It would seem that a little bend wouldn't matter, since the saturated fat molecules and trans fat molecules are chemically identical. The first thing to understand is that cell walls consist of about 50% saturated fat. When we eat trans fats, they can replace the saturated fats in cell walls.
Cell walls can, and must, be permeable—but only to the right degree. Nutrients pass through the cell wall into the cell, while wastes and toxins pass through them in the opposite direction to be removed from the body.
Because trans fats are more stable chemically—the direct result of the hydrogen atoms being on opposite sides of the molecule—they do not interact properly with other molecules. The cell wall itself is not as tightly bound as it should be, making it weak and more permeable than normal. Thus, molecules of toxins that would have been too large to enter a cell may now be able to squeeze through the cell wall and wreak havoc inside.
Many substances move in and out of cells via messages exchanged through the cell wall. They function by chemical signals or exchanges, or by shape. Trans fats are less chemically active, so the proper signal exchanges cannot be made and normal cell communication cannot occur. Trans fats are also shaped differently, so molecules can be stuck either inside or outside the cells. When trans fats replace saturated ones, critical nutrients may not be able to enter cells and toxins may not be able to exit.
The result is a deranged metabolism, which affects every aspect of health.
Aside from composing half of cell walls, saturated fats play many other important roles in the body. They're needed for energy, hormones, and signaling, such as communication to allow or refuse entry to a cell.
Hormonal signals, such as adrenalin in the fight-or-flight response, may not be properly received and acted upon. In a real emergency, one's reflexes and ability to run can be jeopardized. In the modern world's typical high-stress environment, the body's inability to respond to adrenalin may result in the adrenal glands pushing even harder to produce more and more adrenalin. A common problem today is adrenal fatigue, which can lead to thyroid malfunction. It's certainly not surprising that women are experiencing an epidemic of thyroid burnout.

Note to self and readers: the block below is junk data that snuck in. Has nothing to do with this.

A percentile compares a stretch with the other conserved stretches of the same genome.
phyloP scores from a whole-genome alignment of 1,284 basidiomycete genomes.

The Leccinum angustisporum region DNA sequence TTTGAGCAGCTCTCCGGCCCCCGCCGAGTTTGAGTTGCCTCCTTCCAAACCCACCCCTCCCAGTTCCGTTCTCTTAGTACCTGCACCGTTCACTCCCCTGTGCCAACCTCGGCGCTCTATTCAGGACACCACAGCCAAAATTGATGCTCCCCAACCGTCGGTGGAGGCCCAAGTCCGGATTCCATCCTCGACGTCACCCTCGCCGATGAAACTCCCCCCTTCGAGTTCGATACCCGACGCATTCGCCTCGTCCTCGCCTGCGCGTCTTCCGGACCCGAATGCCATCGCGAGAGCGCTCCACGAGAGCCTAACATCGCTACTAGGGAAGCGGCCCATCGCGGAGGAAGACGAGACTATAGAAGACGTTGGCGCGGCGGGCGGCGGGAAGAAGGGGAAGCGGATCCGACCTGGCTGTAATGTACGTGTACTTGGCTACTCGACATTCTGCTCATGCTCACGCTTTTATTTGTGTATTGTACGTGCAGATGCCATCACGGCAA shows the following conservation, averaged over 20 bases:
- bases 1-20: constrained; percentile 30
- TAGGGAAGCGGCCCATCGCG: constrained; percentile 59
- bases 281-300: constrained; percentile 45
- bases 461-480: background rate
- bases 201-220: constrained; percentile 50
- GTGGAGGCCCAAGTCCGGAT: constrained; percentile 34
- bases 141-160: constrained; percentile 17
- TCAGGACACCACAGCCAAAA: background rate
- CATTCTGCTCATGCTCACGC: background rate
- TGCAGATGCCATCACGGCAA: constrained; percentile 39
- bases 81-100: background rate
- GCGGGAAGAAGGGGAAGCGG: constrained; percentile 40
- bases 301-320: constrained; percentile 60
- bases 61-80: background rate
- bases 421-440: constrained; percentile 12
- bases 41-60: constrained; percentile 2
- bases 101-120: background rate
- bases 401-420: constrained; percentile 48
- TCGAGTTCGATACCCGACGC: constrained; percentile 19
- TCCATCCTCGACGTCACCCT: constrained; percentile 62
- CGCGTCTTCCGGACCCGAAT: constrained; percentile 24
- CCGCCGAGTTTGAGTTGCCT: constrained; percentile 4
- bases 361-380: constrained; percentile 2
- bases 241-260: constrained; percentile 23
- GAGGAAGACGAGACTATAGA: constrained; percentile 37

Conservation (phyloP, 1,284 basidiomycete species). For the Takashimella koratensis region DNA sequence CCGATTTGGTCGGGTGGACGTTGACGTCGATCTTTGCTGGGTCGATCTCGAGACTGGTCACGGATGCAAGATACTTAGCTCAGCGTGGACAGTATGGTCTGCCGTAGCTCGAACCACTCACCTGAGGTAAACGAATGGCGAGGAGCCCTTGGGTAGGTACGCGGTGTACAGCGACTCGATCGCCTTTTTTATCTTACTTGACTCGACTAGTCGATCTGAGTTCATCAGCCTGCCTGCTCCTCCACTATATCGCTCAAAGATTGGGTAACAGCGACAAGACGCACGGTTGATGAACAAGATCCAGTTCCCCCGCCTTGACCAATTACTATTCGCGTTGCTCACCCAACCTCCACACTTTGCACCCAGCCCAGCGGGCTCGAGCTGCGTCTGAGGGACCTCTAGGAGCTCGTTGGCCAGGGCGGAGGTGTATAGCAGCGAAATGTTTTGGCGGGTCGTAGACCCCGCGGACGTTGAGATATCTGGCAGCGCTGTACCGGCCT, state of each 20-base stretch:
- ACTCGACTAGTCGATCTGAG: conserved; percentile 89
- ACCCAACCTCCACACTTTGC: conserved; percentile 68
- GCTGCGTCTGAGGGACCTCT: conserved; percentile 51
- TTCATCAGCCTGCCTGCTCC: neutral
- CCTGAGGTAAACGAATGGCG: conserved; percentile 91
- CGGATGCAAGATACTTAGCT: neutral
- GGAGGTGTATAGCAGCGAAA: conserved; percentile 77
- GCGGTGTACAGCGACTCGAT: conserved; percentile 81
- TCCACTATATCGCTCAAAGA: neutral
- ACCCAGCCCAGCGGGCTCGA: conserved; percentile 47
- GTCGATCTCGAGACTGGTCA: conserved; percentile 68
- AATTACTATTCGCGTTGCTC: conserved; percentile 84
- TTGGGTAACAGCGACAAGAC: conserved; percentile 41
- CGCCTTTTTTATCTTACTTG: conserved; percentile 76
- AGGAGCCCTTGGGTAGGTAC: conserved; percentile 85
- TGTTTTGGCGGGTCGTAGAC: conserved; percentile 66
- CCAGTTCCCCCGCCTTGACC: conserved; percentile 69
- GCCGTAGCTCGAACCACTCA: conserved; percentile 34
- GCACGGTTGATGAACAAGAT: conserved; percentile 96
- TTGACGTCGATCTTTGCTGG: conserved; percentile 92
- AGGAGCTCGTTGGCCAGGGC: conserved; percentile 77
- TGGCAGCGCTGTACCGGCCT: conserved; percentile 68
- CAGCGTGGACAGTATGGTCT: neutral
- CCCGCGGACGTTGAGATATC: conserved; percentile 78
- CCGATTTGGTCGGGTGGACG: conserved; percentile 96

Prevalence of Trans Fats
When you see the term trans fat, you should immediately think of hydrogenated fat. When you see the term hydrogenated in any context, you should think trans fat. The bottom line is that they all refer to the same process of hydrogenation, which not only destroys the quality of food, it makes it dangerous.
Partial hydrogenation is done to increase shelf life of oil. Vegetable oils are quite healthy when they're fresh. That is, though, the rub. They go rancid quite rapidly, making it virtually impossible to get them to supermarket shelves and store them long enough for sale. Therefore, you must assume that they have been partially hydrogenated. They have gone through the same process, but not as extensively. As a result, the oil is stable, so it takes a very long time to become obviously rancid, but it's now a poison.
Trans fats, whether fully or partially hydrogenated, are not simply foods from which nutrition has been leached. They're poison. To suggest that partially hydrogenated oils are okay is like suggesting that it's better to take one poison because it's less poisonous than another. Both are poisons. When you consider how heavily vegetable oils have been pushed—virtually defined as the key to good health—it isn't difficult to see why cancer, heart disease, and many other chronic diseases have become so common.